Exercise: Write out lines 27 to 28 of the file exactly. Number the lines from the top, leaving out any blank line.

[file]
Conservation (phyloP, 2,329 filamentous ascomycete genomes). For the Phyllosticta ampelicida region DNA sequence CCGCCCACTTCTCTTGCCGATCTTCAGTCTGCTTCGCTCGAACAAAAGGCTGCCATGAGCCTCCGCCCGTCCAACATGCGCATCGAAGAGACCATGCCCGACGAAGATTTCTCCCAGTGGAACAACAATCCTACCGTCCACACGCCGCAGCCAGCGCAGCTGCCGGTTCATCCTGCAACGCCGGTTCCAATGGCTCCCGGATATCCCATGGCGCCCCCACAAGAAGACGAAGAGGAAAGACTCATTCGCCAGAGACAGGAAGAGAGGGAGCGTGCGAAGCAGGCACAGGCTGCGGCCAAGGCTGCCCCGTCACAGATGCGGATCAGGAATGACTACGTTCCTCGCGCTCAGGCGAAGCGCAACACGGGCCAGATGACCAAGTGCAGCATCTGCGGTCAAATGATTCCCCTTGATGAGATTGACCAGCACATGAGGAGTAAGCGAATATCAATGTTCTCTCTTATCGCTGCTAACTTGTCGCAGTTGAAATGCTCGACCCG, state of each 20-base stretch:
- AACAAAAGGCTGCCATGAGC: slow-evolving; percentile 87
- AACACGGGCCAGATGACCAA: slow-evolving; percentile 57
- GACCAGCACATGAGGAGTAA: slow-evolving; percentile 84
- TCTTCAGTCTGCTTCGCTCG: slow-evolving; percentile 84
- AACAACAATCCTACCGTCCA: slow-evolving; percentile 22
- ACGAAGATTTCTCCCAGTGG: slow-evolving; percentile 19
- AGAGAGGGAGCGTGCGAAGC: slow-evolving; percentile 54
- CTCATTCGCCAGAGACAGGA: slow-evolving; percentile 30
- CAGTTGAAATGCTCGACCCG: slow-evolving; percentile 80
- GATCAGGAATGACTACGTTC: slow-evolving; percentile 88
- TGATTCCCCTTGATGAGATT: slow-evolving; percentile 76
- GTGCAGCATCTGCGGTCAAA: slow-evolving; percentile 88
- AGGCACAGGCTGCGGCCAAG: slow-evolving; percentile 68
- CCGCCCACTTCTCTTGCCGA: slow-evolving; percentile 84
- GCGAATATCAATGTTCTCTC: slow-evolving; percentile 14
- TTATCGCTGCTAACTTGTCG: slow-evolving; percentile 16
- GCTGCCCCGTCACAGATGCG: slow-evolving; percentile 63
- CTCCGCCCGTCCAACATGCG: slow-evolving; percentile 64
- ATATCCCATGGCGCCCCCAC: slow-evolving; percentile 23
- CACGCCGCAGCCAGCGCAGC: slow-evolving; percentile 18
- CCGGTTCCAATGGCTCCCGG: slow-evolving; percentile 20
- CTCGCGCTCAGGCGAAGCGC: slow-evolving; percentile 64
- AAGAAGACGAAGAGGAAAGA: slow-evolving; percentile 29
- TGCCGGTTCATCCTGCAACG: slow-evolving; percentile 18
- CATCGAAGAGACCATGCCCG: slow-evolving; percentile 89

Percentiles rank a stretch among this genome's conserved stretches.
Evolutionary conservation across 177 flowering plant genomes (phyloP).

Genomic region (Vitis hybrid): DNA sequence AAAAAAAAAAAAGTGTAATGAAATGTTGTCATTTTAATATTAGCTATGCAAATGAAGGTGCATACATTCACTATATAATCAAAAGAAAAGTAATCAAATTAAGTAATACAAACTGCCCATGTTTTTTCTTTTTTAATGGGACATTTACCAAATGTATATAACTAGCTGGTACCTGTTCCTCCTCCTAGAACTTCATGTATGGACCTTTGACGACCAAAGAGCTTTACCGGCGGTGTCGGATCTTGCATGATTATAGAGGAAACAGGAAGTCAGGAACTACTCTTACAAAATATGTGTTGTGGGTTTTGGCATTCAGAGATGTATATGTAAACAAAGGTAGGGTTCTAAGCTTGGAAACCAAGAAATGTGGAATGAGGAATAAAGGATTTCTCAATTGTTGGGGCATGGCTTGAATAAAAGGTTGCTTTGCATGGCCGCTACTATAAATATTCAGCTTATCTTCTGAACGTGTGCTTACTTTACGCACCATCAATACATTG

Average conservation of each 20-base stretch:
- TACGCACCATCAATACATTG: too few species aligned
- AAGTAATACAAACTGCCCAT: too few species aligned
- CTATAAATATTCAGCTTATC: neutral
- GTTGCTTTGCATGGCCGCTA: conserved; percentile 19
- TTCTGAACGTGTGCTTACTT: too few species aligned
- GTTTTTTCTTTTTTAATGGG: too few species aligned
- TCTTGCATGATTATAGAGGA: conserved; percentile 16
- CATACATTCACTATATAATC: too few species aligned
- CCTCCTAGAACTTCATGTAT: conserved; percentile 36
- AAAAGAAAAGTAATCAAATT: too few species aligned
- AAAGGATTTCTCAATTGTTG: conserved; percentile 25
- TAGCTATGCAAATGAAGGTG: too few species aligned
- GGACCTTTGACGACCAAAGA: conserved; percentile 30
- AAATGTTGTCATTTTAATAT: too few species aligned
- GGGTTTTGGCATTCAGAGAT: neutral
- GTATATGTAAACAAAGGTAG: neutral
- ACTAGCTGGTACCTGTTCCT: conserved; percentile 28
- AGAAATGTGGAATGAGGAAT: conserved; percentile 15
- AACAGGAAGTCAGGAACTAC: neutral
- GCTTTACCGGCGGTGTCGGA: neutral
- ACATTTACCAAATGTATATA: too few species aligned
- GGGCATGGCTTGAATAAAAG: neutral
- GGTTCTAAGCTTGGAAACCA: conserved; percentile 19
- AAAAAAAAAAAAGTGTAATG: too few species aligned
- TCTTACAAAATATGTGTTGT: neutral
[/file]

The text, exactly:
Percentiles rank a stretch among this genome's conserved stretches.
Evolutionary conservation across 177 flowering plant genomes (phyloP).